Can agencies take the new iPhones seriously?
Apple’s new lower-cost iPhone 3G moves the smart phone a step further from its consumer roots and closer to a business tool appropriate for public-sector agencies.
For example, the new devices now integrate with Microsoft Exchange Server for secure e-mail. They also support virtual private networks for securely tunneling into databases or applications locked behind agency firewalls. Together, these capabilities raise the stakes necessary for consideration in enterprise environments, said Sean Ryan, a research analyst in IDC’s Mobile Enterprise group.
However, Apple still isn’t giving information technology departments the full-featured device management tools offered by Research in Motion and Microsoft that allow IT shops to centrally control software updates and security policies for their smart phones, Ryan said. Device management consoles can also send a kill pill to lost phones to disable them or wipe clean any agency data housed on the handsets.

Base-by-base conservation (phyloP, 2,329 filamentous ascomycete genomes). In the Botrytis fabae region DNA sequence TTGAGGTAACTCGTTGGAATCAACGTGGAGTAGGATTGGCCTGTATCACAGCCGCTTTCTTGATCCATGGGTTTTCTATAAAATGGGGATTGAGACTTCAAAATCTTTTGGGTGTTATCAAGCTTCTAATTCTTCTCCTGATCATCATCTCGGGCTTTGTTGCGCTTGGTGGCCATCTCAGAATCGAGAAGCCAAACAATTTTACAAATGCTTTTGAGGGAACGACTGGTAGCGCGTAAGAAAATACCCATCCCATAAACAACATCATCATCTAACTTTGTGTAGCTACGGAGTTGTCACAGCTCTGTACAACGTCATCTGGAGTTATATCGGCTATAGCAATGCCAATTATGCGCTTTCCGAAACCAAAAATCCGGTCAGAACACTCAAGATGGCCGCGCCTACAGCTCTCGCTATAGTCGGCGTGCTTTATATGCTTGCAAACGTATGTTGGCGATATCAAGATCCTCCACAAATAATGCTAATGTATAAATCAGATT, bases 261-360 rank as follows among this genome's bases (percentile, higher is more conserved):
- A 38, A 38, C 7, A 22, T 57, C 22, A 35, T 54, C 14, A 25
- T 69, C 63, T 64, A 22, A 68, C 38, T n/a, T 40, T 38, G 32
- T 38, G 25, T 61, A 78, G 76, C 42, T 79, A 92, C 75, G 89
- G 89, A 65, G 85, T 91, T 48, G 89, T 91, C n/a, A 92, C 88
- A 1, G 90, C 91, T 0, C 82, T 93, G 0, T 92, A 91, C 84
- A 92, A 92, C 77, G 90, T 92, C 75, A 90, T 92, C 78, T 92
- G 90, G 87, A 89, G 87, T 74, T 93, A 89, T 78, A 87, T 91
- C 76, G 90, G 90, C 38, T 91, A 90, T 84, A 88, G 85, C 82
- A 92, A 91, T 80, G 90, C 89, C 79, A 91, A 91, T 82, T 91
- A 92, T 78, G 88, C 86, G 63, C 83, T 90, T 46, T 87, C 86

The lack of management controls might not be a deal-breaker, depending on an agency’s policies.
“There are a lot of [organizations] out there that don’t use mobile-device management yet, although there should be,” Ryan said.
Also, there are other blots on the iPhone’s allure for business users. One is a dearth of third-party business applications compared with what’s available for BlackBerrys and Windows Mobile devices, Ryan said. Also, Apple’s central activation and applications hub is the company’s iTunes site.
“That’s something that a lot of organizations are maybe a bit less comfortable with,” because of its consumer-oriented look, Ryan added.
Alan Joch is a freelance writer based in New Hampshire.